Cedric escaped his boredom and feelings of hop-lessness by dragging out the smelly straw and replacing it with fresh.
'See how beautiful your bed looks now, Betsy? I'd much rather stay here and take a nap with you than pick up the eggs from the chickens for Mrs. Ramsbottom.'
'Stop fussing, Cedric,' breathed Betsy, as she slowly awakened from her morning nap. 'Nothing pleases you more than doing jobs and errands for your friends. You know you love to deliver eggs to our revered owl. Indeed, you will use any excuse to hop over and see Mrs. Ramsbottom. It's what you like to do. She's always had a strange fascination for you.'
This sighed remark from Betsy, who was ever so lethargic in her speech, made Cedric smile.
'Well, now I'm off to get the eggs. I can hear the chickens' cluckings, so they can't be too far away. As the Greeks would say, ciao!'
As Cedric hopped over to see the chickens, he could see Chandu and Chico, the two Burmese cats, talking with Old John the mule. He couldn't help but think about Betsy's remark. He really did enjoy helping his friends at Olde Stable Farm, and he noticed that his gloom and boredom mostly came when he was alone. He didn't enjoy his own company very much. That's why he loved reading about the famous characters in history and literature: he could escape, if only for a short time, into their lives. They seemed so full of life, surrounded by adventure, the opposite of what he considered his boring existence to be. Although he'd never said this to any of the animals, he didn't really know who he was or what he needed in life to make himself happy. His happiness came in helping others.
As Cedric approached the chickens, he heard Alice remark to Betty and Irma, 'Here comes the hopping delivery frog, Mrs. Ramsbottom's pet.'
Betty and Irma clucked in agreement, their heads bobbing and darting in all directions. Cedric felt dizzy just looking at them.
'I heard that. I heard what you just said. That's a degrading remark. I'm not anybody's pet, but I do like to help. What's wrong with that? Why are you always clucking nasty things about others? Gossip, gossip, gossip. One day it will all catch up to you.' Looking at Betty and Irma, he said, 'Mark my words. Remember what the great philosopher, William Snakespit, said: 'The evil that we do lives after us; the good is buried with the seed.''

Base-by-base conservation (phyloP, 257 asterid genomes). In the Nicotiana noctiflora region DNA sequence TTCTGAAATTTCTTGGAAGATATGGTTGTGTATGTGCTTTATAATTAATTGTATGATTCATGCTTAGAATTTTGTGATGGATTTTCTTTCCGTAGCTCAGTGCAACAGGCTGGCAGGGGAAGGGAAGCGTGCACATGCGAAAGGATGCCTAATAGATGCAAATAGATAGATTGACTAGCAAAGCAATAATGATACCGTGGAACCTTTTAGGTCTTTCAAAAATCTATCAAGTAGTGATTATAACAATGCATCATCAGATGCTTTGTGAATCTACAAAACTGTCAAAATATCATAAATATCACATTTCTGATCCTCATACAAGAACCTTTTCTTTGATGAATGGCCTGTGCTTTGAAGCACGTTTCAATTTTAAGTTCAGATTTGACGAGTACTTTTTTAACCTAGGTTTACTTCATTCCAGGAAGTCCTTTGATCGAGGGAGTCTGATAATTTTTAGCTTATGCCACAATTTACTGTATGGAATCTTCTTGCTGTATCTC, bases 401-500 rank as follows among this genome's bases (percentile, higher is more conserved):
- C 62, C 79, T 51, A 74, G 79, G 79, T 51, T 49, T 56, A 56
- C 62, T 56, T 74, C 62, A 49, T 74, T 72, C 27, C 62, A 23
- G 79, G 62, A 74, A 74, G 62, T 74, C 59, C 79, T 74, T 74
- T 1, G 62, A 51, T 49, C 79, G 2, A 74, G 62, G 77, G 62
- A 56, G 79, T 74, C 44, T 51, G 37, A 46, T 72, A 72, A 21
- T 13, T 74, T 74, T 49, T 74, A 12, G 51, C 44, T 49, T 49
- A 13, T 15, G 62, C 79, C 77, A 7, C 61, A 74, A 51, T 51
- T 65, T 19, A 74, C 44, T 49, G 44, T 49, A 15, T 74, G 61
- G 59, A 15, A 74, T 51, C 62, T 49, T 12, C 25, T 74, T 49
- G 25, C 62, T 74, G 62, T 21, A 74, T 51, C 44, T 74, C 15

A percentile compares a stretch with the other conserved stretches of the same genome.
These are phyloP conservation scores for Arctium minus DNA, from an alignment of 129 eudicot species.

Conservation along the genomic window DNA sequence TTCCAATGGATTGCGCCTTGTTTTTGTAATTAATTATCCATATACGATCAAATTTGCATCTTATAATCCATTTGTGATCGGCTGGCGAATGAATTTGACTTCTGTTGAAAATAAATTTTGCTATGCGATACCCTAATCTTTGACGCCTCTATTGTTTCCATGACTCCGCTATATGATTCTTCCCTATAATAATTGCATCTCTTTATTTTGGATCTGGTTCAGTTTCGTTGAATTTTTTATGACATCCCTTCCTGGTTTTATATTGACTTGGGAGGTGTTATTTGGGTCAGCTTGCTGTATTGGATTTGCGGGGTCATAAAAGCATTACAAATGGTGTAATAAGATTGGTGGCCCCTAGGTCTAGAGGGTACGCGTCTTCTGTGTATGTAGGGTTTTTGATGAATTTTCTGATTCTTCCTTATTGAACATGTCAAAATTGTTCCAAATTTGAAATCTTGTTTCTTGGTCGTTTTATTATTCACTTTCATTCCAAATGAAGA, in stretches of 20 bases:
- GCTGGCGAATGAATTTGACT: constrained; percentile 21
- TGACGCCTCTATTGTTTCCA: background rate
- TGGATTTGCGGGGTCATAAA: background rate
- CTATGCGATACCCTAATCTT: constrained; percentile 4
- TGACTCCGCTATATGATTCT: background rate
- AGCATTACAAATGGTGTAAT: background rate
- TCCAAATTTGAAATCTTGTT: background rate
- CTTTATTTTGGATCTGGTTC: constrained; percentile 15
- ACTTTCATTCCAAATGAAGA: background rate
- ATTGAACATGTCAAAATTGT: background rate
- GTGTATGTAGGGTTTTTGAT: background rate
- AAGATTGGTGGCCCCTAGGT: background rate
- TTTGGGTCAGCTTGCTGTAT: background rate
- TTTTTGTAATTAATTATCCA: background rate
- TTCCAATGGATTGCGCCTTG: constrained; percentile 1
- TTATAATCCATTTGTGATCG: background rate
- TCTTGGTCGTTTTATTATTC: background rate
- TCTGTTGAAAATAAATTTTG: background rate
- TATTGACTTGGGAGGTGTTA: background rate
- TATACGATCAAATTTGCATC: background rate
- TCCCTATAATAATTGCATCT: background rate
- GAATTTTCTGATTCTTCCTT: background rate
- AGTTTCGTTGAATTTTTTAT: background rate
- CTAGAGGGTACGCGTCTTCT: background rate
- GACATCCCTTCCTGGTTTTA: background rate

'We never said a word-word-word,' said Alice, reverberating through Betty and Irma. Betty scratched her way into the conversation, saying, 'We only said, 'Here comes the happy frog, a dear friend of Mrs. Ramsbottom.''
Irma clucked at the same time, 'The owl who knows everything!'
'If she knows everything, and she certainly seems to know most things, she will know what you really said!' Cedric blinked in amazement at the brilliance of his remark. The three chickens blinked back, not knowing what to cluck. It was a moment nobody knew how to break. Cedric and the chickens just stared at one another.
In a flash, a furry tail smashed into Alice's beak and bowled her over into the other chickens. A paw flipped the side of Cedric and threw him into the egg basket. Fortunately, he was too light to do any damage to the eggs, but he felt shaken up.
'Toby!' Cedric screamed. 'Watch where you direct that furry paw of yours. Look at the havoc you've caused!'
'Sorry, sorry,' Toby growled, 'I'm going somewhere.'
'One day I'll give that dog a piece of my mind. He's always hurrying somewhere,' said Cedric.
©2012. Leo Booth. All rights reserved. Reprinted from The Angel and the Frog. No part of this publication may be reproduced, stored in a retrieval system or transmitted in any form or by any means, without the written permission of the publisher. Publisher: Health Communications, Inc., 3201 SW 15th Street, Deerfield Beach, FL 33442
--This text refers to an alternate Paperback edition.